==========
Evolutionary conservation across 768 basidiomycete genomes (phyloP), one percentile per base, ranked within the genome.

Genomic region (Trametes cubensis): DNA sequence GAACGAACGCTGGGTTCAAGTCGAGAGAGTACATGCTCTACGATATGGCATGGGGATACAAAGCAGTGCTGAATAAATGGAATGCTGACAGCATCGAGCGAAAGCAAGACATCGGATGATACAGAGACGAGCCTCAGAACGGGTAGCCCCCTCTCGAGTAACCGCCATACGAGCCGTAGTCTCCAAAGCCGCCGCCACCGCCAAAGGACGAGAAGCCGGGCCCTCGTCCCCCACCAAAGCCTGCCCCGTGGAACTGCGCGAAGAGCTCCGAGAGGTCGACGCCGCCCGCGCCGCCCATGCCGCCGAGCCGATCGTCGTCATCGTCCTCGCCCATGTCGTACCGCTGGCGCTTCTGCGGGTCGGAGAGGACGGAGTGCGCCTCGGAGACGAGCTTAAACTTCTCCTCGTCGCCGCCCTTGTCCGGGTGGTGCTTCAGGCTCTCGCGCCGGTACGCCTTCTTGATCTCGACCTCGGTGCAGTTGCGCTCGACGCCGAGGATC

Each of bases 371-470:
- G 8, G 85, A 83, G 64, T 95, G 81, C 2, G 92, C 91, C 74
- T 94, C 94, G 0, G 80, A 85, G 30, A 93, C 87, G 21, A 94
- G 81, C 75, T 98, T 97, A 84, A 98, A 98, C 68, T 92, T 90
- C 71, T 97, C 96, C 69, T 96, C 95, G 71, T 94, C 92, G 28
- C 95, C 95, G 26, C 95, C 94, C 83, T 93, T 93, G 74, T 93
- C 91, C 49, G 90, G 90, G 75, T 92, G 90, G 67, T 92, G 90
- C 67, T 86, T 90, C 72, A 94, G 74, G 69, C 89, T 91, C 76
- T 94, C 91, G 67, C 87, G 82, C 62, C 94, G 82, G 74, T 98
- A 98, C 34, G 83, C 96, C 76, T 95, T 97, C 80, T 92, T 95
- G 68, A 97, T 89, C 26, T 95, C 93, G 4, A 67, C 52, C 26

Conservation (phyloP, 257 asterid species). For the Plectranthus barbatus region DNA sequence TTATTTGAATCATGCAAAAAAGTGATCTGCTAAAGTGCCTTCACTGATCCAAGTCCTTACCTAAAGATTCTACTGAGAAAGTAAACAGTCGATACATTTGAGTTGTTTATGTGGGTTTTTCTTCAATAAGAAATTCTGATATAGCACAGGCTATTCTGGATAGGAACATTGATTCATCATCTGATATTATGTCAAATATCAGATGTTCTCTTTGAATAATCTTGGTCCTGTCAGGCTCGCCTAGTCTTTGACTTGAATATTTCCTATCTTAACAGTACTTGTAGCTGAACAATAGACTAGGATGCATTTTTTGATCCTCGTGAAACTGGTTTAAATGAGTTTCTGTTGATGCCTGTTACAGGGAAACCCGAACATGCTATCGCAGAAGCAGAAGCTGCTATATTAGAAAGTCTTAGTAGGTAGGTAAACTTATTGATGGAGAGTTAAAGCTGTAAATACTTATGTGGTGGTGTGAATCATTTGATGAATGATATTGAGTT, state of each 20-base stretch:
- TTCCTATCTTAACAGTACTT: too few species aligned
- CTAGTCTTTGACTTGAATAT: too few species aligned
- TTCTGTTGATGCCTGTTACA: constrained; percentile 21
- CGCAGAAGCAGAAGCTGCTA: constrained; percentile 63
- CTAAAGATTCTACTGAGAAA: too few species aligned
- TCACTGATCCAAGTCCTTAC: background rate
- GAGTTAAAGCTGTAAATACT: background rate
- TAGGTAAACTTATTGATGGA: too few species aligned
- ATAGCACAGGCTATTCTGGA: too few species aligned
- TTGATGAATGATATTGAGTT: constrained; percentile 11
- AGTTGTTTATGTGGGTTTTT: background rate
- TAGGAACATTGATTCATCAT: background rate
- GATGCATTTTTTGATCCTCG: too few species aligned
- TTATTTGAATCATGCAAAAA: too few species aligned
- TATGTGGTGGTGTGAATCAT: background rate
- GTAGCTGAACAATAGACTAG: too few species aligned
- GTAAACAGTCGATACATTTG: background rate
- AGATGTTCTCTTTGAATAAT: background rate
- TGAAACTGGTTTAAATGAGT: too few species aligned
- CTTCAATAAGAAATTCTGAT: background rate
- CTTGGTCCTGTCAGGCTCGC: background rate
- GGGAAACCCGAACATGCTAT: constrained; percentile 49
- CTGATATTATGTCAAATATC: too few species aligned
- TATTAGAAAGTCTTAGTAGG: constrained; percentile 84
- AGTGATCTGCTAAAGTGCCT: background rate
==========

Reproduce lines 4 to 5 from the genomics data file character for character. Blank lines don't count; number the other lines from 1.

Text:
- G 8, G 85, A 83, G 64, T 95, G 81, C 2, G 92, C 91, C 74
- T 94, C 94, G 0, G 80, A 85, G 30, A 93, C 87, G 21, A 94